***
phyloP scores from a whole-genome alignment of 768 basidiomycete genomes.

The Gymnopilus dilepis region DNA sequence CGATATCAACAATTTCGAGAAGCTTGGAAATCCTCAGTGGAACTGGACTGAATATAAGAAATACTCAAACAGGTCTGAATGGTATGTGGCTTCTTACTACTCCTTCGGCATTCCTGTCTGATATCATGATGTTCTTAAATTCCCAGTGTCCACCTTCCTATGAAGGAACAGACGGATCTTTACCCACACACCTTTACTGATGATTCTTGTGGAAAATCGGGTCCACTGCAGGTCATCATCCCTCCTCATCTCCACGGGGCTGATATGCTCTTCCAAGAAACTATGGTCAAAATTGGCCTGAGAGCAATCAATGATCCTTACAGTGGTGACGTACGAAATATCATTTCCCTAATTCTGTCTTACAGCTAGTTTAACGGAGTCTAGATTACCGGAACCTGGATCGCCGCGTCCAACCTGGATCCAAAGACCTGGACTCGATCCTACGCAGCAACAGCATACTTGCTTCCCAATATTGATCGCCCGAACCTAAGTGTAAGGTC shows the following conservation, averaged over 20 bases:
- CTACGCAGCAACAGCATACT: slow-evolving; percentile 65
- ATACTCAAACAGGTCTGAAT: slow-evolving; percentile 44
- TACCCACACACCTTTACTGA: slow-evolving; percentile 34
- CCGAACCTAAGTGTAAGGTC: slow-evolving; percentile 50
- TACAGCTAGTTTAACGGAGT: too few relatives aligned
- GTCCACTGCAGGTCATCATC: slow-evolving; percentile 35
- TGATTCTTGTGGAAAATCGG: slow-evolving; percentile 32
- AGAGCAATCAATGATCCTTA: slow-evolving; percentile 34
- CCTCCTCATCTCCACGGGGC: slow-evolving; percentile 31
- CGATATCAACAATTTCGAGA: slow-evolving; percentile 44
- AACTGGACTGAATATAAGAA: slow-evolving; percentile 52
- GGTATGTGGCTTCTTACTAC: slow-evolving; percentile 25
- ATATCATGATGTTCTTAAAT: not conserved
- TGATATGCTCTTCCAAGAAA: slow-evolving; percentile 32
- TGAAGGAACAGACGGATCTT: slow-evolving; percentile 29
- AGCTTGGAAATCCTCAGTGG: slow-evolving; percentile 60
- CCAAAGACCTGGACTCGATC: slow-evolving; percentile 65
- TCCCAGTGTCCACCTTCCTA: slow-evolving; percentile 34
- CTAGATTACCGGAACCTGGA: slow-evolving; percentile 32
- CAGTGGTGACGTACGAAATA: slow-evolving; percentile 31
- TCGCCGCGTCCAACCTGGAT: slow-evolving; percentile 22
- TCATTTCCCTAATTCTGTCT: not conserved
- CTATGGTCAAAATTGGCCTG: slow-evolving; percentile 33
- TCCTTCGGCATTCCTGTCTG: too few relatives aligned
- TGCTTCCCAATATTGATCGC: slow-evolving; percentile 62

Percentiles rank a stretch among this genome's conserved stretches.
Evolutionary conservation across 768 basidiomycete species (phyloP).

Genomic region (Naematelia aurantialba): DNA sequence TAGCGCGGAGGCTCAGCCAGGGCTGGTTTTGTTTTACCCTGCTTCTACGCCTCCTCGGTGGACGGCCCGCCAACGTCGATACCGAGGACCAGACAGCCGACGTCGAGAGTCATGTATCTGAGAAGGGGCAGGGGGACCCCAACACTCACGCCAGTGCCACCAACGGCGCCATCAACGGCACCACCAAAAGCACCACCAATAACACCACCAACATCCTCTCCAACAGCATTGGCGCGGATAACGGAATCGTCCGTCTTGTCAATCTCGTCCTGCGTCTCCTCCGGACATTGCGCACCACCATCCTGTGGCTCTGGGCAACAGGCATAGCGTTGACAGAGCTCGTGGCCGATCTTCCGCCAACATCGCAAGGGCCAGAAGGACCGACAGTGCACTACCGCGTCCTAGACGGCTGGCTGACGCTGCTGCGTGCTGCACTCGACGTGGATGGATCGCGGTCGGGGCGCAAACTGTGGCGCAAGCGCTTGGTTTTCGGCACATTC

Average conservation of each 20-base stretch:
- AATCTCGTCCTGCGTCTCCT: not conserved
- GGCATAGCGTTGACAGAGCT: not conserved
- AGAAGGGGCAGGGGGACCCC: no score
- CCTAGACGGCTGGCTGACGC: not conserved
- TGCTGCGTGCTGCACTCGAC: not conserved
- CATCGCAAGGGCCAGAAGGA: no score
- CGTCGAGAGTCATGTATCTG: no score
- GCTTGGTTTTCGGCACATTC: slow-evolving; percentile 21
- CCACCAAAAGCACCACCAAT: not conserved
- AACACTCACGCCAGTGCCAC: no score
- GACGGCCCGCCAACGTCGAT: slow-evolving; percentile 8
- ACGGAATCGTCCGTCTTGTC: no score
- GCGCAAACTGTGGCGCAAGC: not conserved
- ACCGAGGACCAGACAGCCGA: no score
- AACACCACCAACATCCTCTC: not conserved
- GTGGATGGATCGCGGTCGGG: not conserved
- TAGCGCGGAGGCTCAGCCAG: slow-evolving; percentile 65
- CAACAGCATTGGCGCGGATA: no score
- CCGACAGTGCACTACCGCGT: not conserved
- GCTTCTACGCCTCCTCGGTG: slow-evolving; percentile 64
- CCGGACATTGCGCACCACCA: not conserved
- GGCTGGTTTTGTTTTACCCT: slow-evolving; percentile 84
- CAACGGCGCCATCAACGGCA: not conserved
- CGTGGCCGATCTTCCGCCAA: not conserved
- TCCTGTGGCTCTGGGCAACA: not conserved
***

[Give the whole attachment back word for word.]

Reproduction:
phyloP scores from a whole-genome alignment of 768 basidiomycete genomes.

The Gymnopilus dilepis region DNA sequence CGATATCAACAATTTCGAGAAGCTTGGAAATCCTCAGTGGAACTGGACTGAATATAAGAAATACTCAAACAGGTCTGAATGGTATGTGGCTTCTTACTACTCCTTCGGCATTCCTGTCTGATATCATGATGTTCTTAAATTCCCAGTGTCCACCTTCCTATGAAGGAACAGACGGATCTTTACCCACACACCTTTACTGATGATTCTTGTGGAAAATCGGGTCCACTGCAGGTCATCATCCCTCCTCATCTCCACGGGGCTGATATGCTCTTCCAAGAAACTATGGTCAAAATTGGCCTGAGAGCAATCAATGATCCTTACAGTGGTGACGTACGAAATATCATTTCCCTAATTCTGTCTTACAGCTAGTTTAACGGAGTCTAGATTACCGGAACCTGGATCGCCGCGTCCAACCTGGATCCAAAGACCTGGACTCGATCCTACGCAGCAACAGCATACTTGCTTCCCAATATTGATCGCCCGAACCTAAGTGTAAGGTC shows the following conservation, averaged over 20 bases:
- CTACGCAGCAACAGCATACT: slow-evolving; percentile 65
- ATACTCAAACAGGTCTGAAT: slow-evolving; percentile 44
- TACCCACACACCTTTACTGA: slow-evolving; percentile 34
- CCGAACCTAAGTGTAAGGTC: slow-evolving; percentile 50
- TACAGCTAGTTTAACGGAGT: too few relatives aligned
- GTCCACTGCAGGTCATCATC: slow-evolving; percentile 35
- TGATTCTTGTGGAAAATCGG: slow-evolving; percentile 32
- AGAGCAATCAATGATCCTTA: slow-evolving; percentile 34
- CCTCCTCATCTCCACGGGGC: slow-evolving; percentile 31
- CGATATCAACAATTTCGAGA: slow-evolving; percentile 44
- AACTGGACTGAATATAAGAA: slow-evolving; percentile 52
- GGTATGTGGCTTCTTACTAC: slow-evolving; percentile 25
- ATATCATGATGTTCTTAAAT: not conserved
- TGATATGCTCTTCCAAGAAA: slow-evolving; percentile 32
- TGAAGGAACAGACGGATCTT: slow-evolving; percentile 29
- AGCTTGGAAATCCTCAGTGG: slow-evolving; percentile 60
- CCAAAGACCTGGACTCGATC: slow-evolving; percentile 65
- TCCCAGTGTCCACCTTCCTA: slow-evolving; percentile 34
- CTAGATTACCGGAACCTGGA: slow-evolving; percentile 32
- CAGTGGTGACGTACGAAATA: slow-evolving; percentile 31
- TCGCCGCGTCCAACCTGGAT: slow-evolving; percentile 22
- TCATTTCCCTAATTCTGTCT: not conserved
- CTATGGTCAAAATTGGCCTG: slow-evolving; percentile 33
- TCCTTCGGCATTCCTGTCTG: too few relatives aligned
- TGCTTCCCAATATTGATCGC: slow-evolving; percentile 62

Percentiles rank a stretch among this genome's conserved stretches.
Evolutionary conservation across 768 basidiomycete species (phyloP).

Genomic region (Naematelia aurantialba): DNA sequence TAGCGCGGAGGCTCAGCCAGGGCTGGTTTTGTTTTACCCTGCTTCTACGCCTCCTCGGTGGACGGCCCGCCAACGTCGATACCGAGGACCAGACAGCCGACGTCGAGAGTCATGTATCTGAGAAGGGGCAGGGGGACCCCAACACTCACGCCAGTGCCACCAACGGCGCCATCAACGGCACCACCAAAAGCACCACCAATAACACCACCAACATCCTCTCCAACAGCATTGGCGCGGATAACGGAATCGTCCGTCTTGTCAATCTCGTCCTGCGTCTCCTCCGGACATTGCGCACCACCATCCTGTGGCTCTGGGCAACAGGCATAGCGTTGACAGAGCTCGTGGCCGATCTTCCGCCAACATCGCAAGGGCCAGAAGGACCGACAGTGCACTACCGCGTCCTAGACGGCTGGCTGACGCTGCTGCGTGCTGCACTCGACGTGGATGGATCGCGGTCGGGGCGCAAACTGTGGCGCAAGCGCTTGGTTTTCGGCACATTC

Average conservation of each 20-base stretch:
- AATCTCGTCCTGCGTCTCCT: not conserved
- GGCATAGCGTTGACAGAGCT: not conserved
- AGAAGGGGCAGGGGGACCCC: no score
- CCTAGACGGCTGGCTGACGC: not conserved
- TGCTGCGTGCTGCACTCGAC: not conserved
- CATCGCAAGGGCCAGAAGGA: no score
- CGTCGAGAGTCATGTATCTG: no score
- GCTTGGTTTTCGGCACATTC: slow-evolving; percentile 21
- CCACCAAAAGCACCACCAAT: not conserved
- AACACTCACGCCAGTGCCAC: no score
- GACGGCCCGCCAACGTCGAT: slow-evolving; percentile 8
- ACGGAATCGTCCGTCTTGTC: no score
- GCGCAAACTGTGGCGCAAGC: not conserved
- ACCGAGGACCAGACAGCCGA: no score
- AACACCACCAACATCCTCTC: not conserved
- GTGGATGGATCGCGGTCGGG: not conserved
- TAGCGCGGAGGCTCAGCCAG: slow-evolving; percentile 65
- CAACAGCATTGGCGCGGATA: no score
- CCGACAGTGCACTACCGCGT: not conserved
- GCTTCTACGCCTCCTCGGTG: slow-evolving; percentile 64
- CCGGACATTGCGCACCACCA: not conserved
- GGCTGGTTTTGTTTTACCCT: slow-evolving; percentile 84
- CAACGGCGCCATCAACGGCA: not conserved
- CGTGGCCGATCTTCCGCCAA: not conserved
- TCCTGTGGCTCTGGGCAACA: not conserved